• maps everything else to "x".

The point here is that we need to parse some Python code and we are only interested in the structure of the lines, while not so much in the actual code that is written.

By replacing code elements with "x", those "x"s can then be deduplicated. When the "x"s are deduplicated the string becomes (much!) smaller and the processing that follows becomes significantly faster. At least that's what the comments around the code say!

To help in this endeavour, we will implement a class called ParseMap that will be very similar to a vanilla dict, with one exception: when we try to access a ParseMap with a key it doesn't know, instead of raising a KeyError, we return 120. Why 120? Because:

>>> ord("x")

Assuming ParseMap is already defined, here is what using it could look like:

>>> pm = ParseMap()
>>> pm 
>>> pm[0] = 343
>>> pm["hey"] = (1, 4)
>>> pm
{0: 343, 'hey': (1, 4)}
>>> pm[999]

By implementing this behaviour of returning 120 by default, we know that our translation table will map any character to "x" by default.

Now that the idea was introduced, here is the code:

# In Lib/idlelib/ from Python 3.9.2

class ParseMap(dict):
    # [comments omitted for brevity]

    def __missing__(self, key):
        return 120  # ord('x')

trans = ParseMap.fromkeys(range(128), 120)
trans.update((ord(c), ord('(')) for c in "({[")  # open brackets => '(';
trans.update((ord(c), ord(')')) for c in ")}]")  # close brackets => ')'.
trans.update((ord(c), ord(c)) for c in "\"'\\\n#")  # Keep these.

In order to implement the “return 120 by default” behaviour, all that was needed was to say that ParseMap inherits from dict, and then we implement the __missing__ dunder method.

Then, we initialise a translation table that already maps a bunch of characters to 120. We do that with the dict.fromkeys method:

>>> dict.fromkeys("abc", 42)
{'a': 42, 'b': 42, 'c': 42}
>>> dict.fromkeys(range(3), "Hello, world!") 
{0: 'Hello, world!', 1: 'Hello, world!', 2: 'Hello, world!'}

The line

trans = ParseMap.fromkeys(range(128), 120)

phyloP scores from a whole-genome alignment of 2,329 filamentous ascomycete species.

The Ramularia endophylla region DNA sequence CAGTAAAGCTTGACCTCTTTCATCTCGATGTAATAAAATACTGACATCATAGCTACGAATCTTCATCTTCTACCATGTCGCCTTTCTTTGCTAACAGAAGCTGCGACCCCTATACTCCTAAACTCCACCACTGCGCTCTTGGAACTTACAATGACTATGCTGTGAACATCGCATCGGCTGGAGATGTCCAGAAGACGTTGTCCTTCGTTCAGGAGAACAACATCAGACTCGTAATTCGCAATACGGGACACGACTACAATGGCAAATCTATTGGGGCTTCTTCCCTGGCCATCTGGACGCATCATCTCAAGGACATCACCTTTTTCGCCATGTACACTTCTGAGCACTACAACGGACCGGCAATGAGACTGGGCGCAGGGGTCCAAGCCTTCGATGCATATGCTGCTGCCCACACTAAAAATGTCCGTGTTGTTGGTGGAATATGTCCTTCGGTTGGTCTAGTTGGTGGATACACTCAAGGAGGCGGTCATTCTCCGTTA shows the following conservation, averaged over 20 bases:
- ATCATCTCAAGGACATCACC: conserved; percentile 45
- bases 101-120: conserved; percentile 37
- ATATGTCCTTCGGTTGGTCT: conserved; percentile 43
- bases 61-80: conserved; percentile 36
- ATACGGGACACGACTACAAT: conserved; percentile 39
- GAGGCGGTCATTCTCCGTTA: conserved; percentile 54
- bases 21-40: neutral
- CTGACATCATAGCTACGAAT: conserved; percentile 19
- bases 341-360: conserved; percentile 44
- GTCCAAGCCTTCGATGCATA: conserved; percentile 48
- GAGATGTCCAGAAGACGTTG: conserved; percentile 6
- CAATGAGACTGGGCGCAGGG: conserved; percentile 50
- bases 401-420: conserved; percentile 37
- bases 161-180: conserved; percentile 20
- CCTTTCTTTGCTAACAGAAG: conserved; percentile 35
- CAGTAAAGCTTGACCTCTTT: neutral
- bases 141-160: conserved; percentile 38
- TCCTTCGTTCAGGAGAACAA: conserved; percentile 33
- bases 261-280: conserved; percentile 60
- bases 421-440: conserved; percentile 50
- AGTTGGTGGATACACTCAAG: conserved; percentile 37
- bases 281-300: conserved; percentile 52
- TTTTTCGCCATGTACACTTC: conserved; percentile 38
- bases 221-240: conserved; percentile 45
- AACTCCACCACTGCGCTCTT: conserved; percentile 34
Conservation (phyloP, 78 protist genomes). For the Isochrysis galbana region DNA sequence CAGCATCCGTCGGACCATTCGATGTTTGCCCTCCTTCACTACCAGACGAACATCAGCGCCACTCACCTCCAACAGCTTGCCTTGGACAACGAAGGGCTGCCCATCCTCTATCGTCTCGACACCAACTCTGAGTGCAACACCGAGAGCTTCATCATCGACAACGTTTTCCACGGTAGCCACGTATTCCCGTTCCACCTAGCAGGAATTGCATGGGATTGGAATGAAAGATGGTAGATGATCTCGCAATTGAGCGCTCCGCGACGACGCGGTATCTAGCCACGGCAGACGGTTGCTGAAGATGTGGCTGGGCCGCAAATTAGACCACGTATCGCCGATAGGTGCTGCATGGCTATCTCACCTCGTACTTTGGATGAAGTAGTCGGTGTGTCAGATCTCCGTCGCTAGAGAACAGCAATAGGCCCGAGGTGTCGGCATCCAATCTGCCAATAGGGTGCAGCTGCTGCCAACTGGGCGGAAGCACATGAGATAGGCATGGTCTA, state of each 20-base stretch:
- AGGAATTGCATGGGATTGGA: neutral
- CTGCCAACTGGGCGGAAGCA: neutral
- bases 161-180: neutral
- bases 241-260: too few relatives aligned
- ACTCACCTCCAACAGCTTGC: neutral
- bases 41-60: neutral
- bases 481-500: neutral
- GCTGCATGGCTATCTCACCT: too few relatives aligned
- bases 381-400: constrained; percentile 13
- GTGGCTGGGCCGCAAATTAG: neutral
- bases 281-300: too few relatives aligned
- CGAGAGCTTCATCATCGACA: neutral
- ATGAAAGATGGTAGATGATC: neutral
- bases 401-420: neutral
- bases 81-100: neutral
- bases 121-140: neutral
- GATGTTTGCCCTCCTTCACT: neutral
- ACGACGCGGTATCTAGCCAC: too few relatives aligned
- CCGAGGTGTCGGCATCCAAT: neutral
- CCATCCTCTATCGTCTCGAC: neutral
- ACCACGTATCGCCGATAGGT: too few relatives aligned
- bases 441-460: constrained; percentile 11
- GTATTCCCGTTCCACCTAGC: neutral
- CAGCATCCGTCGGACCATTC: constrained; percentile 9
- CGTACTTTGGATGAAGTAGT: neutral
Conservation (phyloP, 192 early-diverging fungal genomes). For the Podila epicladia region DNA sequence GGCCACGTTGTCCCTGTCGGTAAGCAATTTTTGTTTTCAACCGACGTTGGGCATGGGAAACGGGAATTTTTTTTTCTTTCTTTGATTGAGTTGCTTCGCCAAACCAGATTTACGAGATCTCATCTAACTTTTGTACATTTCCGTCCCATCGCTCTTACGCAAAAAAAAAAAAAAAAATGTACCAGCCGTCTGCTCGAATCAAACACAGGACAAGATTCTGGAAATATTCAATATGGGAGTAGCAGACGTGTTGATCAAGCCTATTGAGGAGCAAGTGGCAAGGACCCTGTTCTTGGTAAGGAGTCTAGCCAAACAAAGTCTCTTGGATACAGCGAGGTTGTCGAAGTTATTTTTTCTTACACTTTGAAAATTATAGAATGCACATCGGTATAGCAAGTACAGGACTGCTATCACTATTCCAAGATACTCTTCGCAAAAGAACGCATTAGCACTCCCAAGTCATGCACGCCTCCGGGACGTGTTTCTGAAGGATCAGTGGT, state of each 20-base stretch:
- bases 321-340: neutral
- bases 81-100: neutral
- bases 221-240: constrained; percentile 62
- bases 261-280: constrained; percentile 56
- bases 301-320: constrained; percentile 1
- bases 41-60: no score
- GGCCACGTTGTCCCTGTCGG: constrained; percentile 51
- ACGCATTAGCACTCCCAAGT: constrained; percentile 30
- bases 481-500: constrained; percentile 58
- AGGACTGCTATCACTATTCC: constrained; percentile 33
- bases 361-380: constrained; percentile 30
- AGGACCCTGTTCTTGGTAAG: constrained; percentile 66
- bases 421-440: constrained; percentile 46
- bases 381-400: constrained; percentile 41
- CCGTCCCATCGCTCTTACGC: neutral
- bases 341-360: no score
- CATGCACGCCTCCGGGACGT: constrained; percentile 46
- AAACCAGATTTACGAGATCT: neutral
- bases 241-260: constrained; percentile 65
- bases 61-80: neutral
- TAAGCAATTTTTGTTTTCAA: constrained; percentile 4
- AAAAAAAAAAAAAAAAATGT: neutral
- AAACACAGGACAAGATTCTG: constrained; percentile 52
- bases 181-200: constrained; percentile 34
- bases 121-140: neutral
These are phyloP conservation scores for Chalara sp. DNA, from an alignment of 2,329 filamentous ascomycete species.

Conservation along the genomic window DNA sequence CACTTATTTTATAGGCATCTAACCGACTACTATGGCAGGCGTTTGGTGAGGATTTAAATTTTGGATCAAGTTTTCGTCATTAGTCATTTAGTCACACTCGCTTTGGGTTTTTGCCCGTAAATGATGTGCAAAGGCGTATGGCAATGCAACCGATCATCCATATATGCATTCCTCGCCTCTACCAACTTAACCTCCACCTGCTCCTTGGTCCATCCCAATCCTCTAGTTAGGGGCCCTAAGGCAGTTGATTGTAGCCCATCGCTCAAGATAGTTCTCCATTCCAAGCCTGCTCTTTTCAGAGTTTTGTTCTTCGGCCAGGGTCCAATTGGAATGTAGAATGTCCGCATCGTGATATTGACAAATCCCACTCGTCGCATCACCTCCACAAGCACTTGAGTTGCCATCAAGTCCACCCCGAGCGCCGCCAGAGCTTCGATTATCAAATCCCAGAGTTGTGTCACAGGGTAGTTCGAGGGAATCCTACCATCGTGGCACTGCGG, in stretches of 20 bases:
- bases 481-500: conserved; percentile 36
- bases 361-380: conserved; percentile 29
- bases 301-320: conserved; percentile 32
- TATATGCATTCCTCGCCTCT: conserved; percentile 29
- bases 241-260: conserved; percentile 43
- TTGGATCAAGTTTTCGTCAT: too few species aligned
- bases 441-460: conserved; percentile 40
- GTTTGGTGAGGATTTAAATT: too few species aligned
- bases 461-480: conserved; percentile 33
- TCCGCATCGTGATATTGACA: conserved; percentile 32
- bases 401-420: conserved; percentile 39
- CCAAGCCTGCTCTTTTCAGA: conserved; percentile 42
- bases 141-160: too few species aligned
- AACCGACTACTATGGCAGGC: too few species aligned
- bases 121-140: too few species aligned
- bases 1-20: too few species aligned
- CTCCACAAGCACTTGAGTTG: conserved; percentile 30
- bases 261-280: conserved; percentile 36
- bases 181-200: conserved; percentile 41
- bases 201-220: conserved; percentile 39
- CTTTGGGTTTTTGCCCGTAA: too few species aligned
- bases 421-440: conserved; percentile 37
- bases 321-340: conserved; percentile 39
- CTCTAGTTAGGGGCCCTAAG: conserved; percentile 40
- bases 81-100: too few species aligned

is there to explicitly map many common characters to "x", which is supposed to speed up the translation process itself.

Then, the three lines that follow update the translation table in such a way that the parentheses, brackets, and braces, are mapped like I said they would.

In the end, the translation behaves like this:

>>> s = "(This [is]\tsome\ntext.)" 
>>> print(s)
(This [is]      some
>>> print(s.translate(trans))


Here's the main takeaway of this Pydon't, for you, on a silver platter:

When you need to replace several characters with other characters or strings, the method str.translate is your best friend.

This Pydon't showed you that:

  • the str.translate method replaces characters from an origin string with new characters or substrings;
  • the character translation is controlled by a translation table that can be any object that supports indexing by integers;
  • all characters (even emojis!) can be converted to a unique integer, and back, through the use of the built-in functions ord and chr;
  • the “code point” of a character is the integer that represents it;
  • Python uses the code points set by the Unicode standard, the most widely-used in the world;
  • the translation tables make use of the code points of characters to decide what is replaced by what;
  • in general, str.translate cannot be replaced with a series of calls to str.replace;
  • Python provides a utility method (str.maketrans) to help us create translation tables:
    • with a single argument, it can process dictionaries to have the correct format;
    • with two arguments, it builds a translation table that maps single characters to single characters; and
    • the third argument indicates characters that should be removed from the string. And
  • the __missing__ dunder method controls how custom dict subclasses work when indexed with missing keys;

If you liked this Pydon't be sure to leave a reaction below and share this with your friends and fellow Pythonistas. Also, don't forget to subscribe to the newsletter so you don't miss a single Pydon't!

Become a better Python 🐍 developer 🚀

+35 chapters. +400 pages. Hundreds of examples. Over 30,000 readers!

My book “Pydon'ts” teaches you how to write elegant, expressive, and Pythonic code, to help you become a better developer. >>> Download it here 🐍🚀.


Previous Post Next Post

Blog Comments powered by Disqus.